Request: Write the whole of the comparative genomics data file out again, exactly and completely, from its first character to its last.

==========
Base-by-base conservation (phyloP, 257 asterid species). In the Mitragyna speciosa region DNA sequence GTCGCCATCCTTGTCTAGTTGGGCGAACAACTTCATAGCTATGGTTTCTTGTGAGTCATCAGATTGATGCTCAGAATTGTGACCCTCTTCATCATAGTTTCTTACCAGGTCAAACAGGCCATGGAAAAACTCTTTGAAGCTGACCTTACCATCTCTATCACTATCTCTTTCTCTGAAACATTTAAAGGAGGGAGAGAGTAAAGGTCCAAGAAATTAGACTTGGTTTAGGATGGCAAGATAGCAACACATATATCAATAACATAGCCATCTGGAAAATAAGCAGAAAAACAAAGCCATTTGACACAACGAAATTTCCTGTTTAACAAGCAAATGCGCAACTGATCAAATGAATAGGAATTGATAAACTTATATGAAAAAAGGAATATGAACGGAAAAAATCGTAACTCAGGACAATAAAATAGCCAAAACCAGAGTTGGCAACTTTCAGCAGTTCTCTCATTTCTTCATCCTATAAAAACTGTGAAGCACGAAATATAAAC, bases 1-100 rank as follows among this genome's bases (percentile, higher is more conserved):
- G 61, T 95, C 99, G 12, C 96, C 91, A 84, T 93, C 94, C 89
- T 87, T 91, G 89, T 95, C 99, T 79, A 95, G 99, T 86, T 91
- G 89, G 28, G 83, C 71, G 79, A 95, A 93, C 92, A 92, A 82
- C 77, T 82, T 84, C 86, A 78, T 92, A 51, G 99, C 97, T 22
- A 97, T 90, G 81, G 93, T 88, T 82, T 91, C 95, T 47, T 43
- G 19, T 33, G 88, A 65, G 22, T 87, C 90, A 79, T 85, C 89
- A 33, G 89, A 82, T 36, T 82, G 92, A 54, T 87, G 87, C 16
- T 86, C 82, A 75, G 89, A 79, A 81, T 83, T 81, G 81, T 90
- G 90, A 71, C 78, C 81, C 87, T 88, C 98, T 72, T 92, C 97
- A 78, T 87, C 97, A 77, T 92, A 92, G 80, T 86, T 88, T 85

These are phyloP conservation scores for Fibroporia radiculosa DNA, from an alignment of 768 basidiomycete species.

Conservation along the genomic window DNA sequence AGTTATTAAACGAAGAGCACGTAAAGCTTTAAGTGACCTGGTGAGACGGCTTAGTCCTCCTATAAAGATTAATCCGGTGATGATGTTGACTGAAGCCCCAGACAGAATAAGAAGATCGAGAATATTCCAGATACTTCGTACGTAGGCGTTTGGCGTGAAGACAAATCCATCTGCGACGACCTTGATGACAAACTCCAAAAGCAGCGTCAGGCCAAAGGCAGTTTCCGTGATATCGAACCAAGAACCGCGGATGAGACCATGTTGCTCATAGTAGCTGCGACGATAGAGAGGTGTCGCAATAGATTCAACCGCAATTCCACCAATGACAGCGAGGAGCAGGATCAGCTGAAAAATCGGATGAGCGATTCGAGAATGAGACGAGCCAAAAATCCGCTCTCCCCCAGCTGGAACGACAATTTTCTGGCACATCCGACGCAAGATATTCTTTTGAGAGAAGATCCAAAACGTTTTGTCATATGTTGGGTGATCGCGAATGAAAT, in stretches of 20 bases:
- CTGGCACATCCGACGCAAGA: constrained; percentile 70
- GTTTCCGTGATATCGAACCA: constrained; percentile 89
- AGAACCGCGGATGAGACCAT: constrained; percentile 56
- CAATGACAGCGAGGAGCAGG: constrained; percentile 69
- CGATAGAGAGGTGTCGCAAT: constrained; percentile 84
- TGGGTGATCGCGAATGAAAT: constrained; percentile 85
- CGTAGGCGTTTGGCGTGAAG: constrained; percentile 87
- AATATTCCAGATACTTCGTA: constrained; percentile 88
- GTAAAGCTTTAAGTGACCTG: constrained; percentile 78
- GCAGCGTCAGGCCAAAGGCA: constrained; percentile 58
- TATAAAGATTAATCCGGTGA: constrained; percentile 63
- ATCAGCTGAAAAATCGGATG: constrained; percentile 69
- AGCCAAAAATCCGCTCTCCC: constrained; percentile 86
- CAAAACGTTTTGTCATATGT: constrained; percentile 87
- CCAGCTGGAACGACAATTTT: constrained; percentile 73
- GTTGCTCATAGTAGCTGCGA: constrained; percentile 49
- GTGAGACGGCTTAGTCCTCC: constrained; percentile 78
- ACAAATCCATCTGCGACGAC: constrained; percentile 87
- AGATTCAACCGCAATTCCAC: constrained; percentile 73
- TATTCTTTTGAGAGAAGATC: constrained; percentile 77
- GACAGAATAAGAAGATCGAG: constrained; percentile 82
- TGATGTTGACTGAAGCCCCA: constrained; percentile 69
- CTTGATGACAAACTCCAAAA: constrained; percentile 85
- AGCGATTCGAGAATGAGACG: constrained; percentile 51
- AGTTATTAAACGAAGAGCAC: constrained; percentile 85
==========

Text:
Base-by-base conservation (phyloP, 257 asterid species). In the Mitragyna speciosa region DNA sequence GTCGCCATCCTTGTCTAGTTGGGCGAACAACTTCATAGCTATGGTTTCTTGTGAGTCATCAGATTGATGCTCAGAATTGTGACCCTCTTCATCATAGTTTCTTACCAGGTCAAACAGGCCATGGAAAAACTCTTTGAAGCTGACCTTACCATCTCTATCACTATCTCTTTCTCTGAAACATTTAAAGGAGGGAGAGAGTAAAGGTCCAAGAAATTAGACTTGGTTTAGGATGGCAAGATAGCAACACATATATCAATAACATAGCCATCTGGAAAATAAGCAGAAAAACAAAGCCATTTGACACAACGAAATTTCCTGTTTAACAAGCAAATGCGCAACTGATCAAATGAATAGGAATTGATAAACTTATATGAAAAAAGGAATATGAACGGAAAAAATCGTAACTCAGGACAATAAAATAGCCAAAACCAGAGTTGGCAACTTTCAGCAGTTCTCTCATTTCTTCATCCTATAAAAACTGTGAAGCACGAAATATAAAC, bases 1-100 rank as follows among this genome's bases (percentile, higher is more conserved):
- G 61, T 95, C 99, G 12, C 96, C 91, A 84, T 93, C 94, C 89
- T 87, T 91, G 89, T 95, C 99, T 79, A 95, G 99, T 86, T 91
- G 89, G 28, G 83, C 71, G 79, A 95, A 93, C 92, A 92, A 82
- C 77, T 82, T 84, C 86, A 78, T 92, A 51, G 99, C 97, T 22
- A 97, T 90, G 81, G 93, T 88, T 82, T 91, C 95, T 47, T 43
- G 19, T 33, G 88, A 65, G 22, T 87, C 90, A 79, T 85, C 89
- A 33, G 89, A 82, T 36, T 82, G 92, A 54, T 87, G 87, C 16
- T 86, C 82, A 75, G 89, A 79, A 81, T 83, T 81, G 81, T 90
- G 90, A 71, C 78, C 81, C 87, T 88, C 98, T 72, T 92, C 97
- A 78, T 87, C 97, A 77, T 92, A 92, G 80, T 86, T 88, T 85

These are phyloP conservation scores for Fibroporia radiculosa DNA, from an alignment of 768 basidiomycete species.

Conservation along the genomic window DNA sequence AGTTATTAAACGAAGAGCACGTAAAGCTTTAAGTGACCTGGTGAGACGGCTTAGTCCTCCTATAAAGATTAATCCGGTGATGATGTTGACTGAAGCCCCAGACAGAATAAGAAGATCGAGAATATTCCAGATACTTCGTACGTAGGCGTTTGGCGTGAAGACAAATCCATCTGCGACGACCTTGATGACAAACTCCAAAAGCAGCGTCAGGCCAAAGGCAGTTTCCGTGATATCGAACCAAGAACCGCGGATGAGACCATGTTGCTCATAGTAGCTGCGACGATAGAGAGGTGTCGCAATAGATTCAACCGCAATTCCACCAATGACAGCGAGGAGCAGGATCAGCTGAAAAATCGGATGAGCGATTCGAGAATGAGACGAGCCAAAAATCCGCTCTCCCCCAGCTGGAACGACAATTTTCTGGCACATCCGACGCAAGATATTCTTTTGAGAGAAGATCCAAAACGTTTTGTCATATGTTGGGTGATCGCGAATGAAAT, in stretches of 20 bases:
- CTGGCACATCCGACGCAAGA: constrained; percentile 70
- GTTTCCGTGATATCGAACCA: constrained; percentile 89
- AGAACCGCGGATGAGACCAT: constrained; percentile 56
- CAATGACAGCGAGGAGCAGG: constrained; percentile 69
- CGATAGAGAGGTGTCGCAAT: constrained; percentile 84
- TGGGTGATCGCGAATGAAAT: constrained; percentile 85
- CGTAGGCGTTTGGCGTGAAG: constrained; percentile 87
- AATATTCCAGATACTTCGTA: constrained; percentile 88
- GTAAAGCTTTAAGTGACCTG: constrained; percentile 78
- GCAGCGTCAGGCCAAAGGCA: constrained; percentile 58
- TATAAAGATTAATCCGGTGA: constrained; percentile 63
- ATCAGCTGAAAAATCGGATG: constrained; percentile 69
- AGCCAAAAATCCGCTCTCCC: constrained; percentile 86
- CAAAACGTTTTGTCATATGT: constrained; percentile 87
- CCAGCTGGAACGACAATTTT: constrained; percentile 73
- GTTGCTCATAGTAGCTGCGA: constrained; percentile 49
- GTGAGACGGCTTAGTCCTCC: constrained; percentile 78
- ACAAATCCATCTGCGACGAC: constrained; percentile 87
- AGATTCAACCGCAATTCCAC: constrained; percentile 73
- TATTCTTTTGAGAGAAGATC: constrained; percentile 77
- GACAGAATAAGAAGATCGAG: constrained; percentile 82
- TGATGTTGACTGAAGCCCCA: constrained; percentile 69
- CTTGATGACAAACTCCAAAA: constrained; percentile 85
- AGCGATTCGAGAATGAGACG: constrained; percentile 51
- AGTTATTAAACGAAGAGCAC: constrained; percentile 85